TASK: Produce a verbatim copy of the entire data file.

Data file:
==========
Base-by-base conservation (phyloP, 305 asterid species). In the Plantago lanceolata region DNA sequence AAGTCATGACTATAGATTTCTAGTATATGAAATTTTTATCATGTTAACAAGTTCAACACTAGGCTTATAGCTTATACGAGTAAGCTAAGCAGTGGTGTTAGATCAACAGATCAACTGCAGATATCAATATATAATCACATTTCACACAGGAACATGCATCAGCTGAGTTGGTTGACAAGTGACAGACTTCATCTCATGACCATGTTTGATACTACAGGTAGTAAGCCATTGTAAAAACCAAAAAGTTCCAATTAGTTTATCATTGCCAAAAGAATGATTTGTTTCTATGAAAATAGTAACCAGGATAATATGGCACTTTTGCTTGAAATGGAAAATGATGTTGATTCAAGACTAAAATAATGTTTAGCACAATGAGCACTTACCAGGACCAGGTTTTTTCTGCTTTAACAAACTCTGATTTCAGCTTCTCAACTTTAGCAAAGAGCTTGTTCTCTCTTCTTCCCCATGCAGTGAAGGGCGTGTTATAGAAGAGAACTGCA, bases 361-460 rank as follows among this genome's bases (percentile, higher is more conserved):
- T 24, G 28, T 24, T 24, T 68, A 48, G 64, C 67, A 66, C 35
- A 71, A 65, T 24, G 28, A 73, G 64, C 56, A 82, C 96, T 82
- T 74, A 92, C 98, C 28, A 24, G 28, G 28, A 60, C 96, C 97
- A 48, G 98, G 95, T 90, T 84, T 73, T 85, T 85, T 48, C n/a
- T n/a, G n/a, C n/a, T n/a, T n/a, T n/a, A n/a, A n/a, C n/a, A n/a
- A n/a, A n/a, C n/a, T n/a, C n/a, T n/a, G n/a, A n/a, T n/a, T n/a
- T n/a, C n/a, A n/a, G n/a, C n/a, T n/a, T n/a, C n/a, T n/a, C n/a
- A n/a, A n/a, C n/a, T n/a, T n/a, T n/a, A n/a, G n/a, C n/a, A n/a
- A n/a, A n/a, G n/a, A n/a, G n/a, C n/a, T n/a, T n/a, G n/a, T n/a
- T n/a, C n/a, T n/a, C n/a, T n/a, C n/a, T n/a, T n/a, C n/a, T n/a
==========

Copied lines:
Base-by-base conservation (phyloP, 305 asterid species). In the Plantago lanceolata region DNA sequence AAGTCATGACTATAGATTTCTAGTATATGAAATTTTTATCATGTTAACAAGTTCAACACTAGGCTTATAGCTTATACGAGTAAGCTAAGCAGTGGTGTTAGATCAACAGATCAACTGCAGATATCAATATATAATCACATTTCACACAGGAACATGCATCAGCTGAGTTGGTTGACAAGTGACAGACTTCATCTCATGACCATGTTTGATACTACAGGTAGTAAGCCATTGTAAAAACCAAAAAGTTCCAATTAGTTTATCATTGCCAAAAGAATGATTTGTTTCTATGAAAATAGTAACCAGGATAATATGGCACTTTTGCTTGAAATGGAAAATGATGTTGATTCAAGACTAAAATAATGTTTAGCACAATGAGCACTTACCAGGACCAGGTTTTTTCTGCTTTAACAAACTCTGATTTCAGCTTCTCAACTTTAGCAAAGAGCTTGTTCTCTCTTCTTCCCCATGCAGTGAAGGGCGTGTTATAGAAGAGAACTGCA, bases 361-460 rank as follows among this genome's bases (percentile, higher is more conserved):
- T 24, G 28, T 24, T 24, T 68, A 48, G 64, C 67, A 66, C 35
- A 71, A 65, T 24, G 28, A 73, G 64, C 56, A 82, C 96, T 82
- T 74, A 92, C 98, C 28, A 24, G 28, G 28, A 60, C 96, C 97
- A 48, G 98, G 95, T 90, T 84, T 73, T 85, T 85, T 48, C n/a
- T n/a, G n/a, C n/a, T n/a, T n/a, T n/a, A n/a, A n/a, C n/a, A n/a
- A n/a, A n/a, C n/a, T n/a, C n/a, T n/a, G n/a, A n/a, T n/a, T n/a
- T n/a, C n/a, A n/a, G n/a, C n/a, T n/a, T n/a, C n/a, T n/a, C n/a
- A n/a, A n/a, C n/a, T n/a, T n/a, T n/a, A n/a, G n/a, C n/a, A n/a
- A n/a, A n/a, G n/a, A n/a, G n/a, C n/a, T n/a, T n/a, G n/a, T n/a
- T n/a, C n/a, T n/a, C n/a, T n/a, C n/a, T n/a, T n/a, C n/a, T n/a